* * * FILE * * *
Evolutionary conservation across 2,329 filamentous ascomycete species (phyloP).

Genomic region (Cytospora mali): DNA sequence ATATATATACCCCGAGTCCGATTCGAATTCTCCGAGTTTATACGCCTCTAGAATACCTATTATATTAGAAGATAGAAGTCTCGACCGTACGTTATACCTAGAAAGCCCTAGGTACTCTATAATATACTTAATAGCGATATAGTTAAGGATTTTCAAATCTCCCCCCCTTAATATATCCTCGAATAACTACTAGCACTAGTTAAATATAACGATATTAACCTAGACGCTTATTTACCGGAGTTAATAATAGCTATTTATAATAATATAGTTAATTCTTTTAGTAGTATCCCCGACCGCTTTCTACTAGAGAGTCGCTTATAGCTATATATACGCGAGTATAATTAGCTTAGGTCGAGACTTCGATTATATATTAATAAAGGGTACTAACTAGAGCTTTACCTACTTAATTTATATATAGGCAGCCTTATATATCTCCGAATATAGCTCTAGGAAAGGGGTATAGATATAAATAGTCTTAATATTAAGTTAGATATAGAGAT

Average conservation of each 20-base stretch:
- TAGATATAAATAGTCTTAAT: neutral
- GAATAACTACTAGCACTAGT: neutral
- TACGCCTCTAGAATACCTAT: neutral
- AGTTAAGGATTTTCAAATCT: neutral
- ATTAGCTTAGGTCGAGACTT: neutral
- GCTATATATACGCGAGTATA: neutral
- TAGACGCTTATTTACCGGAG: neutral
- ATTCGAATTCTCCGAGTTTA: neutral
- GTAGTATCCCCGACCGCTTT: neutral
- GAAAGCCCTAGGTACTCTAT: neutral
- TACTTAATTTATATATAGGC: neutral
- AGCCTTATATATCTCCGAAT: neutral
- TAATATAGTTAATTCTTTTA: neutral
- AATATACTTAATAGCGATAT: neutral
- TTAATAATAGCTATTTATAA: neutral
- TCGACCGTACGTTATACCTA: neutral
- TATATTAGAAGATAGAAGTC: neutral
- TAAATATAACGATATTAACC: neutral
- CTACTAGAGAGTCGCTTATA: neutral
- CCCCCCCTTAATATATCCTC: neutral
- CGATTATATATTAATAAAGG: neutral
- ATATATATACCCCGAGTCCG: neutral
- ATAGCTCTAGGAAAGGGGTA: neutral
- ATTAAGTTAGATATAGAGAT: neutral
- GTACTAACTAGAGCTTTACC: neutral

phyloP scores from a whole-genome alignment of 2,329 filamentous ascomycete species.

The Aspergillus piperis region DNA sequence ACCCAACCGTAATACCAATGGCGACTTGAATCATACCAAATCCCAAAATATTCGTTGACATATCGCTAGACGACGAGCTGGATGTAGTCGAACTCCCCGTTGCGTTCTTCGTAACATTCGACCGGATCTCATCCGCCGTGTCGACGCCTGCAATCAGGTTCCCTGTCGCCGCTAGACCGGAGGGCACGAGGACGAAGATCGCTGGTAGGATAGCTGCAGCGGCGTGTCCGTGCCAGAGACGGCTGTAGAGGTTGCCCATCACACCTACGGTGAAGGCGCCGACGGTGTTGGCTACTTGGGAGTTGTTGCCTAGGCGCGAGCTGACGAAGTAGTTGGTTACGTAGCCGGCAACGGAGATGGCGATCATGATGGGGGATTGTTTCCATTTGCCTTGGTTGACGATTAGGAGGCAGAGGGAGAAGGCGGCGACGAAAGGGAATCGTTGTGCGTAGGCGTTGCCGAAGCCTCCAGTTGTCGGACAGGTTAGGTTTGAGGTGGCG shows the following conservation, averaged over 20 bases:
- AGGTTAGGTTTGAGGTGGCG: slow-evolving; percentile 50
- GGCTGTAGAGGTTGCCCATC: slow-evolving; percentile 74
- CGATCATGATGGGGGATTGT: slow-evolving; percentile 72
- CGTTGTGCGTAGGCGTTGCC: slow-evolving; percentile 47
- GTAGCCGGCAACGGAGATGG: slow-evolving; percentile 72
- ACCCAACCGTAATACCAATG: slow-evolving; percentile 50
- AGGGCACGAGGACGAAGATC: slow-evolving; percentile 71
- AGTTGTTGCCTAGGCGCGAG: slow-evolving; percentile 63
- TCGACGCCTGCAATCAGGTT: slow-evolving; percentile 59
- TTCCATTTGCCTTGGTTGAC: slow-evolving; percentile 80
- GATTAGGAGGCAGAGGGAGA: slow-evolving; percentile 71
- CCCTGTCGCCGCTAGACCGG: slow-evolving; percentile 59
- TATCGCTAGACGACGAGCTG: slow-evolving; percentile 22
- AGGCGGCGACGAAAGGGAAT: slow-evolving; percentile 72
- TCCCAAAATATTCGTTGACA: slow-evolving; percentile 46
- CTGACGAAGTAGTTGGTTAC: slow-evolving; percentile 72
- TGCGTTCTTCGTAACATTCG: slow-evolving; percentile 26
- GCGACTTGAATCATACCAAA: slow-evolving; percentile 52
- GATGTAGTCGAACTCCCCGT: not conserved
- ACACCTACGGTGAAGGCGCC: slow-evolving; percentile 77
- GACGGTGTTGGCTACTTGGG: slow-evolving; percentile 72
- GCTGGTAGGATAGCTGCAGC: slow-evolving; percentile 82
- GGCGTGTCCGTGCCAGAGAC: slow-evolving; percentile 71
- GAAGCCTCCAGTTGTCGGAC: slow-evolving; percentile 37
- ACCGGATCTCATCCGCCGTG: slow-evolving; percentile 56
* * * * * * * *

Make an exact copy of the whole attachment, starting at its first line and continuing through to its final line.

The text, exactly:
Evolutionary conservation across 2,329 filamentous ascomycete species (phyloP).

Genomic region (Cytospora mali): DNA sequence ATATATATACCCCGAGTCCGATTCGAATTCTCCGAGTTTATACGCCTCTAGAATACCTATTATATTAGAAGATAGAAGTCTCGACCGTACGTTATACCTAGAAAGCCCTAGGTACTCTATAATATACTTAATAGCGATATAGTTAAGGATTTTCAAATCTCCCCCCCTTAATATATCCTCGAATAACTACTAGCACTAGTTAAATATAACGATATTAACCTAGACGCTTATTTACCGGAGTTAATAATAGCTATTTATAATAATATAGTTAATTCTTTTAGTAGTATCCCCGACCGCTTTCTACTAGAGAGTCGCTTATAGCTATATATACGCGAGTATAATTAGCTTAGGTCGAGACTTCGATTATATATTAATAAAGGGTACTAACTAGAGCTTTACCTACTTAATTTATATATAGGCAGCCTTATATATCTCCGAATATAGCTCTAGGAAAGGGGTATAGATATAAATAGTCTTAATATTAAGTTAGATATAGAGAT

Average conservation of each 20-base stretch:
- TAGATATAAATAGTCTTAAT: neutral
- GAATAACTACTAGCACTAGT: neutral
- TACGCCTCTAGAATACCTAT: neutral
- AGTTAAGGATTTTCAAATCT: neutral
- ATTAGCTTAGGTCGAGACTT: neutral
- GCTATATATACGCGAGTATA: neutral
- TAGACGCTTATTTACCGGAG: neutral
- ATTCGAATTCTCCGAGTTTA: neutral
- GTAGTATCCCCGACCGCTTT: neutral
- GAAAGCCCTAGGTACTCTAT: neutral
- TACTTAATTTATATATAGGC: neutral
- AGCCTTATATATCTCCGAAT: neutral
- TAATATAGTTAATTCTTTTA: neutral
- AATATACTTAATAGCGATAT: neutral
- TTAATAATAGCTATTTATAA: neutral
- TCGACCGTACGTTATACCTA: neutral
- TATATTAGAAGATAGAAGTC: neutral
- TAAATATAACGATATTAACC: neutral
- CTACTAGAGAGTCGCTTATA: neutral
- CCCCCCCTTAATATATCCTC: neutral
- CGATTATATATTAATAAAGG: neutral
- ATATATATACCCCGAGTCCG: neutral
- ATAGCTCTAGGAAAGGGGTA: neutral
- ATTAAGTTAGATATAGAGAT: neutral
- GTACTAACTAGAGCTTTACC: neutral

phyloP scores from a whole-genome alignment of 2,329 filamentous ascomycete species.

The Aspergillus piperis region DNA sequence ACCCAACCGTAATACCAATGGCGACTTGAATCATACCAAATCCCAAAATATTCGTTGACATATCGCTAGACGACGAGCTGGATGTAGTCGAACTCCCCGTTGCGTTCTTCGTAACATTCGACCGGATCTCATCCGCCGTGTCGACGCCTGCAATCAGGTTCCCTGTCGCCGCTAGACCGGAGGGCACGAGGACGAAGATCGCTGGTAGGATAGCTGCAGCGGCGTGTCCGTGCCAGAGACGGCTGTAGAGGTTGCCCATCACACCTACGGTGAAGGCGCCGACGGTGTTGGCTACTTGGGAGTTGTTGCCTAGGCGCGAGCTGACGAAGTAGTTGGTTACGTAGCCGGCAACGGAGATGGCGATCATGATGGGGGATTGTTTCCATTTGCCTTGGTTGACGATTAGGAGGCAGAGGGAGAAGGCGGCGACGAAAGGGAATCGTTGTGCGTAGGCGTTGCCGAAGCCTCCAGTTGTCGGACAGGTTAGGTTTGAGGTGGCG shows the following conservation, averaged over 20 bases:
- AGGTTAGGTTTGAGGTGGCG: slow-evolving; percentile 50
- GGCTGTAGAGGTTGCCCATC: slow-evolving; percentile 74
- CGATCATGATGGGGGATTGT: slow-evolving; percentile 72
- CGTTGTGCGTAGGCGTTGCC: slow-evolving; percentile 47
- GTAGCCGGCAACGGAGATGG: slow-evolving; percentile 72
- ACCCAACCGTAATACCAATG: slow-evolving; percentile 50
- AGGGCACGAGGACGAAGATC: slow-evolving; percentile 71
- AGTTGTTGCCTAGGCGCGAG: slow-evolving; percentile 63
- TCGACGCCTGCAATCAGGTT: slow-evolving; percentile 59
- TTCCATTTGCCTTGGTTGAC: slow-evolving; percentile 80
- GATTAGGAGGCAGAGGGAGA: slow-evolving; percentile 71
- CCCTGTCGCCGCTAGACCGG: slow-evolving; percentile 59
- TATCGCTAGACGACGAGCTG: slow-evolving; percentile 22
- AGGCGGCGACGAAAGGGAAT: slow-evolving; percentile 72
- TCCCAAAATATTCGTTGACA: slow-evolving; percentile 46
- CTGACGAAGTAGTTGGTTAC: slow-evolving; percentile 72
- TGCGTTCTTCGTAACATTCG: slow-evolving; percentile 26
- GCGACTTGAATCATACCAAA: slow-evolving; percentile 52
- GATGTAGTCGAACTCCCCGT: not conserved
- ACACCTACGGTGAAGGCGCC: slow-evolving; percentile 77
- GACGGTGTTGGCTACTTGGG: slow-evolving; percentile 72
- GCTGGTAGGATAGCTGCAGC: slow-evolving; percentile 82
- GGCGTGTCCGTGCCAGAGAC: slow-evolving; percentile 71
- GAAGCCTCCAGTTGTCGGAC: slow-evolving; percentile 37
- ACCGGATCTCATCCGCCGTG: slow-evolving; percentile 56